Remember, methane's useful existence in the atmosphere is about 8.4 years. Another .3% oxygen would be eaten by the breakdown of CH4.

Overall reduction of percentage of oxygen by volume would be around .8 to .9%. Current O2 levels are 20.9% by volume. Therefore, O2 could drop to around 20% by volume. Reduction below 19.5% would result in asphyxia at sea level.

Adaptation for high altitude is unknown, but at sea level, we could still survive, though our energy levels would be lower until we adapted.

All of this excludes the fact that already, as permafrost is thawing, ancient bogs have resumed production of CH4.

Now, the changes 55 million years ago which sequestered carbon over 100,000 years. But when the threshold was reached, the changeover occurred quickly, in just a few stairsteps, but the biggest changes were too fast to show up in the scale.

Remember that methane warms the Earth in 8.4 years as much as 25 times as much CO2 does in 100 years, and then breaks down into CO2 for another 100 years of warming.

It is unknown specifically how rapidly the earth will warm; however, it is possible that the tropical regions could reach up to 45 degrees latitude and the poles could reach average temperatures of 7C.

The only possible trump card I can think of would be, due to additional mobilization of water vapor, a chance occurrance of a large snow storm covering a large amount of land, could possibly tip the scales. However, this would also halt biomass generation and unless humans were killed off substantially, we would simply continue the warming as a self preservation method. This all gets fuzzy.

In summary, we are likely past the point of no return. Our planet is finishing a deep cycle cold spell. Several positive feeback loops have begun to warm the Earth. We are ONE of those. We lack the technology and the willpower to change any of this withink the timeframe that we COULD reverse the warming trend.

I think continued progress on efficiency is a generally good thing for a variety of reasons. I think continued research into solar energy collection is also important, since that's ultimately the root of our energy here. I think interstellar travel, and many of the other sci-fi technologies will rely on high density energy sources such as antimatter, which should be manufactured from solar energy in high orbit for efficiencies and safety.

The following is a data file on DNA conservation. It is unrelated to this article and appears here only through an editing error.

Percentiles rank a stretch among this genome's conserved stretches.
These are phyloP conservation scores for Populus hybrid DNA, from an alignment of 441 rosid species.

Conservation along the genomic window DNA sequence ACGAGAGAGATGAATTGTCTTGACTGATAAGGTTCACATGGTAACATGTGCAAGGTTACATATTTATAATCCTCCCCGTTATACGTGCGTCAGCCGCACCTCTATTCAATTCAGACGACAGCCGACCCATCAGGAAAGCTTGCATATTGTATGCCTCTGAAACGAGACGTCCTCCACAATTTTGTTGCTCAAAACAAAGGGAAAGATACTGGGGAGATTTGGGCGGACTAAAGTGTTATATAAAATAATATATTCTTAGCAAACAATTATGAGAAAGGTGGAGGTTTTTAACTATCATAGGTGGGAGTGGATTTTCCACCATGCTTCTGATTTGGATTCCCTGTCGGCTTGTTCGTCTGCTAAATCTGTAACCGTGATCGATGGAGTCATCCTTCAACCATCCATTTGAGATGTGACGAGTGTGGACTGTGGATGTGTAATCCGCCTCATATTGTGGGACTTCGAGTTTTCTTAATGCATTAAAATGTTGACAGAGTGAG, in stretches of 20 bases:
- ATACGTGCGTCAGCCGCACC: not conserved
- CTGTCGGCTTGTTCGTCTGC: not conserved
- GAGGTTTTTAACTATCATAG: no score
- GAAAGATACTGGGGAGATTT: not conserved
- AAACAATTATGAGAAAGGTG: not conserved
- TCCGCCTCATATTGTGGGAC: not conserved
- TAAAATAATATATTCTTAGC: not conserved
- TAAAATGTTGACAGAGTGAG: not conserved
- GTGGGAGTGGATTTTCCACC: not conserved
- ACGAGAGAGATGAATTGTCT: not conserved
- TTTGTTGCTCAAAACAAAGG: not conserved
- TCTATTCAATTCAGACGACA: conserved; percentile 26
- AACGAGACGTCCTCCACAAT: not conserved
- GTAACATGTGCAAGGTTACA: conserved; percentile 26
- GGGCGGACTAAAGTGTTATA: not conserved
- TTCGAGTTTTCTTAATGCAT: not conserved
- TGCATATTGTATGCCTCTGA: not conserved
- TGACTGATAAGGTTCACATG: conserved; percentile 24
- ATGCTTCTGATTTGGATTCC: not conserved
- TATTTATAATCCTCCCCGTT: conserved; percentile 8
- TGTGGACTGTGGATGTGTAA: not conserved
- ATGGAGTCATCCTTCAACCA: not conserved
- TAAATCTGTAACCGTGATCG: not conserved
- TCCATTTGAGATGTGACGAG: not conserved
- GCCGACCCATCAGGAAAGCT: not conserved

I don't have a bibliography. References were wikipedia on the earth, atmosphere, methane, co2, oxygen, clathrates, and general google searches on tangents. I urge you to learn enough for yourself to get a big picture.

  • 1
I told you my Chicago NOAA Oceanic Research story a while back.

So, what are you doing about getting us to another suitable planet?

well Ispend my time

playing Eve online so I know how to fight space battles with people trying to kill me.

But thats me, youre on your OWN pal. good luck with that desert planet you call Earth.

Re: well Ispend my time

Desert? No way man. Heat doesn't mean desert. On the contrary. It means MORE precipitation. That will wash more sand into the ocean. Salt flats become inland saltwater lakes. Texas becomes continental shelf again. Tropics end further north. Etc.

Re: well Ispend my time

Imma get to work on that Mr. Freeze coldray technology ASAP then.

gotta stay cool up in this marble.

Re: well Ispend my time

Get yor drink on, your chill on. We goan floss'n fly dis FREEZE RAY all ovah dis marble!

Well, no, not fuckitall. I mean, we still have to live here. Improvements on efficiency will help keep pollution levels down, which will be important in 1000 years when the O2 levels are down half a percent.

Plus, if we did liberate all of the carbon from the arctic, we could cause enough of a mass extinction that foodcrops might be difficult for us to raise.

Also, those of use who can't handle warmer temperatures will have fewer kids, so we'll adapt to anything. It's just that, the slower the change, the less technology is lost during the transitions.

Even so, we're still talking about 20k-120k years for the shift.

  • 1